Morning visits for radiology services at Kaseye Community Hospital are usually not very dense; more people show up in the afternoon. This was different on November 28, 2019. Suddenly, in mid-morning, there were more than a dozen people gathering in front of the x-ray room, waiting for a diagnostic image assessment. It turned out that these were all passengers in a bus from Chitipa to Karonga that suddenly went off the road and turned over. The injured passengers were taken back to Chitipa, where they were checked at the District Hospital. In order to provide a reliable diagnosis of possible bone fractures, patients were referred to the x-ray department of Chitipa District Hospital. The only problem was that the hospital’s x-ray machine had broken down due to overvoltage as a result of the daily rotating power blackouts. So, the only choice was to send the patients to Kaseye Community Hospital, about a 40-minute drive away, where the system has been working continuously because we installed a surge protector to safeguard the x-ray equipment from over- and under-voltages. It was a very rewarding experience to provide essential x-ray services for all these patients involved in the bus accident.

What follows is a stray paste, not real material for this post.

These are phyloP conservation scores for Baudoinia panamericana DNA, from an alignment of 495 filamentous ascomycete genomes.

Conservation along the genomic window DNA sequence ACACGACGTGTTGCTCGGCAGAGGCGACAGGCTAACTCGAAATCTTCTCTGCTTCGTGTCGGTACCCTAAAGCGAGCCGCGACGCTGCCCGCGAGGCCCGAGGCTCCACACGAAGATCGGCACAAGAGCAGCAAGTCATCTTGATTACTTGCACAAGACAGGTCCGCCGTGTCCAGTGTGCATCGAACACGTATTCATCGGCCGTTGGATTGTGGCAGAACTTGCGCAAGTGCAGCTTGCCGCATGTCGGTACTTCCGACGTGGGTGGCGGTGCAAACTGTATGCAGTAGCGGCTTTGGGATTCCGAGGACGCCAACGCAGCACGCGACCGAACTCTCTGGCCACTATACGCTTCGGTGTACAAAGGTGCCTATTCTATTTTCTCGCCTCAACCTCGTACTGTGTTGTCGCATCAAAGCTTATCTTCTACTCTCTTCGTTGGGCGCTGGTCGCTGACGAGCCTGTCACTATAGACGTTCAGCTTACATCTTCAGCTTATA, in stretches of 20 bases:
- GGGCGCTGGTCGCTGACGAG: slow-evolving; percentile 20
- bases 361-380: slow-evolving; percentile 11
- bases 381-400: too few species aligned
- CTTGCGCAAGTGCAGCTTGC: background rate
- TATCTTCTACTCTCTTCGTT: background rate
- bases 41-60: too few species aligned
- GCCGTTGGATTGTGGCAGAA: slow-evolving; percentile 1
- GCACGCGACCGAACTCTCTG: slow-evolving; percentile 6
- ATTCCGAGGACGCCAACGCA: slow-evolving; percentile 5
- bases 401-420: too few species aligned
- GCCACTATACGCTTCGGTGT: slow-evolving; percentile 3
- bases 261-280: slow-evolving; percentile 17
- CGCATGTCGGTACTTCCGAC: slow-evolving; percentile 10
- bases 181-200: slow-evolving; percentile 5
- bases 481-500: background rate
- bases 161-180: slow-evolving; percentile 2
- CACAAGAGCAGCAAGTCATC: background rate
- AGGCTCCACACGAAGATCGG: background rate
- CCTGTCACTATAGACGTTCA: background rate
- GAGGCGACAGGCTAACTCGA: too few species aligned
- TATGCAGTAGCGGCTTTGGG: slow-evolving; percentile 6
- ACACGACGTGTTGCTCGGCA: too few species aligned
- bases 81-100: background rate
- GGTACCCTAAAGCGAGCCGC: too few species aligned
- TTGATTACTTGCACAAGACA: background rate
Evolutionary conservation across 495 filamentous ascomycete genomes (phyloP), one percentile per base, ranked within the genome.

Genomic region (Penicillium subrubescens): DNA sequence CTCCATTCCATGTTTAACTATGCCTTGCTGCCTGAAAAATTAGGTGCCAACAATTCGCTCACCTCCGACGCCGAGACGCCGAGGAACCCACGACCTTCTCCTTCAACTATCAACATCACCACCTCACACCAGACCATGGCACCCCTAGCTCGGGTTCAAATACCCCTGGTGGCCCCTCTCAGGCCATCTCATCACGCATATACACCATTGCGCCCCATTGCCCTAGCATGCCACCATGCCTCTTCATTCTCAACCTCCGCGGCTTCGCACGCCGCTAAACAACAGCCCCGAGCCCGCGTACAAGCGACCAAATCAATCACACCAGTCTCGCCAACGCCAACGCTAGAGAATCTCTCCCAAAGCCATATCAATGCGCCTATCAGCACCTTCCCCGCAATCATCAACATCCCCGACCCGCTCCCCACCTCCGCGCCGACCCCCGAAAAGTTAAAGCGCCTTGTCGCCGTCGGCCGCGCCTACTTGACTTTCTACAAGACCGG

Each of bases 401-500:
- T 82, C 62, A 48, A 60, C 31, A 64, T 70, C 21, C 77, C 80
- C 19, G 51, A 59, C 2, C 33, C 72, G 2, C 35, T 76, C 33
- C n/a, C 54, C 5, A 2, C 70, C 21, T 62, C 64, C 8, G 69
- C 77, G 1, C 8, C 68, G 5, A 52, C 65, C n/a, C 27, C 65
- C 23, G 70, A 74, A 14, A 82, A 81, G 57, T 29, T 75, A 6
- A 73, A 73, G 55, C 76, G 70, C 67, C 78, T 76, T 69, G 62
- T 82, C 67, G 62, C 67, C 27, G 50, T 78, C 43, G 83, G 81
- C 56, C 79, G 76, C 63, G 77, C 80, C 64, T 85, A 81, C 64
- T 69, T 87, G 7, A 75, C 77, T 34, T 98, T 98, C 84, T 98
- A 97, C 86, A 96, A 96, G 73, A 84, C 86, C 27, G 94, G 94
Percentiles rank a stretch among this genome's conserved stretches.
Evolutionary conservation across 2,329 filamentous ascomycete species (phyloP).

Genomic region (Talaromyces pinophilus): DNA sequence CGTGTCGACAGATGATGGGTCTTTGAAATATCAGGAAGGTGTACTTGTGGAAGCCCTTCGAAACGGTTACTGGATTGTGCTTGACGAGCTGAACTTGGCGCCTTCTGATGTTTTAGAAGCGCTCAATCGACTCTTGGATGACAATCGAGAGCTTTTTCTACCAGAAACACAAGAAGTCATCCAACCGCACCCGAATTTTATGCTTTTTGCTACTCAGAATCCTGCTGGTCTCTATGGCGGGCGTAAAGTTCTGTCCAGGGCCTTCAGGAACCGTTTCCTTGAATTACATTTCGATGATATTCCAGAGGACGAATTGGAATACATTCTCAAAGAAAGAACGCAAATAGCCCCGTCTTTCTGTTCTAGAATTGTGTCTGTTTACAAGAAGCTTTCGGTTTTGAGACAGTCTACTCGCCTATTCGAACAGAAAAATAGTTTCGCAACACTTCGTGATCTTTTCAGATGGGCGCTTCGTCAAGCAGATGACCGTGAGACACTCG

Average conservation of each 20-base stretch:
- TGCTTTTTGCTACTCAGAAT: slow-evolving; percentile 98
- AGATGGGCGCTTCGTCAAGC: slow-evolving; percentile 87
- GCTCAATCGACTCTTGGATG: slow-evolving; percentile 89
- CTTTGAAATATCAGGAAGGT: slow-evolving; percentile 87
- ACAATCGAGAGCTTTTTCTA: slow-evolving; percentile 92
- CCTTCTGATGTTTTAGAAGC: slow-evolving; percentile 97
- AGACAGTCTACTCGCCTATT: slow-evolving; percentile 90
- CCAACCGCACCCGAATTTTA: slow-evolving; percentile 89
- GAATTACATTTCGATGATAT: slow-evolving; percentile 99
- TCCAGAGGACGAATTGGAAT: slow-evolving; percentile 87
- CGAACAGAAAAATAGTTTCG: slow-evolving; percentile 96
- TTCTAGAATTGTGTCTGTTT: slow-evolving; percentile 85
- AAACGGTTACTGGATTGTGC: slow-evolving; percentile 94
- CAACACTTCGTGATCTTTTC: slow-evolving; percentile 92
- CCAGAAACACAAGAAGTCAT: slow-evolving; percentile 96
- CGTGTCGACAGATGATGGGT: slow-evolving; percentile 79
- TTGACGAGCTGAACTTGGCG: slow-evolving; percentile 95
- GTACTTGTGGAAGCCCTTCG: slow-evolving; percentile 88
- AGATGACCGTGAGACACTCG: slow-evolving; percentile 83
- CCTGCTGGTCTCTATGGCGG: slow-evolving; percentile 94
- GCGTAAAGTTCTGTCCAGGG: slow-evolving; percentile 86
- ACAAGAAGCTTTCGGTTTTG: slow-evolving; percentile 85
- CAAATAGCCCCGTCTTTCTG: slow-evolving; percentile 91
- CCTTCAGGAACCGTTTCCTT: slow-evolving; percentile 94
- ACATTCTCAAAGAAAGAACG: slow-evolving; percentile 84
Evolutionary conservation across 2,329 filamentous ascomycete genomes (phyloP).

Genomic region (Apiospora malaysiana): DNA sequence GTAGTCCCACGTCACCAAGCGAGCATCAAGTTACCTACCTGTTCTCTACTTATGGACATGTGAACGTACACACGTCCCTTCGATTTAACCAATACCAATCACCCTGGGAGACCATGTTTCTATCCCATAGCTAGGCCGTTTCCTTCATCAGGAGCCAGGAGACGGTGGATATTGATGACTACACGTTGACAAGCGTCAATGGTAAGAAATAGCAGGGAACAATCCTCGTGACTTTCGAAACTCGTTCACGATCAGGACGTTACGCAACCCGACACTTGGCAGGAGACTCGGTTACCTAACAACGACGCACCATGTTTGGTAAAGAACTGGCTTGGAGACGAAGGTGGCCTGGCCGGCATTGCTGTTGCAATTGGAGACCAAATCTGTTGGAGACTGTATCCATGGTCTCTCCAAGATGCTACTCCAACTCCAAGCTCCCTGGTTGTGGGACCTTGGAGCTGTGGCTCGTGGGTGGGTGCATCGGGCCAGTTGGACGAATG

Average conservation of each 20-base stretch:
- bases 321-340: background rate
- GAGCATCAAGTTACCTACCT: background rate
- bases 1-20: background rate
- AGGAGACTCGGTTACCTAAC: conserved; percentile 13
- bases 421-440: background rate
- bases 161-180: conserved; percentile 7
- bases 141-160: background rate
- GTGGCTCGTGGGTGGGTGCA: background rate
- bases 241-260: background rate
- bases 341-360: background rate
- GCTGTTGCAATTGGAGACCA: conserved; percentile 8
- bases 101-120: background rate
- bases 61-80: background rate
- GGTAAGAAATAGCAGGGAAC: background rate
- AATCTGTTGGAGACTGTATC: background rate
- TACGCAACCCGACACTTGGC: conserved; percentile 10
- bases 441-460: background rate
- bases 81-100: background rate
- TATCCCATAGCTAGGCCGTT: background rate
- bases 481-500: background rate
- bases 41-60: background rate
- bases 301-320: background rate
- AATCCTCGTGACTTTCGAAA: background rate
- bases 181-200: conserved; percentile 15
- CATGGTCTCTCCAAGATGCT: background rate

In the spring of 2019, a team of Interplast Germany visited Malawi and did surgeries for two weeks at Chitipa District Hospital because the operating facility at Kaseye Community Hospital was not yet finished. They also brought along a dentist, who was fully equipped with a travel set of the necessary dental tools. After the word got out that a dentist was at the hospital, the lines in front of the dental treatment room got longer and longer every day.
One of the patients who showed up on day 3 had severe pain in the area of the lower left jaw. Asked what the problem was, he explained that he had a tooth ache a couple of years ago, and they pulled the tooth at the dental clinic in the neighboring district hospital because this is their preferred way of solving problems, thus avoiding fillings or root canals. Until a few weeks ago, things were ok, but then pain increased and he went back to the dental clinic of the district hospital. The diagnosis was that a piece of the root was left in the jaw, and this was creating the problem. There was nothing they could do, and he was instructed to travel to the next larger hospital, about 5 hours away, where they could hopefully take care of the problem.
The visiting dentist looked at the issue, provided a local anesthesia and cleaned out the jaw. The patient was happily going home after the successful procedure.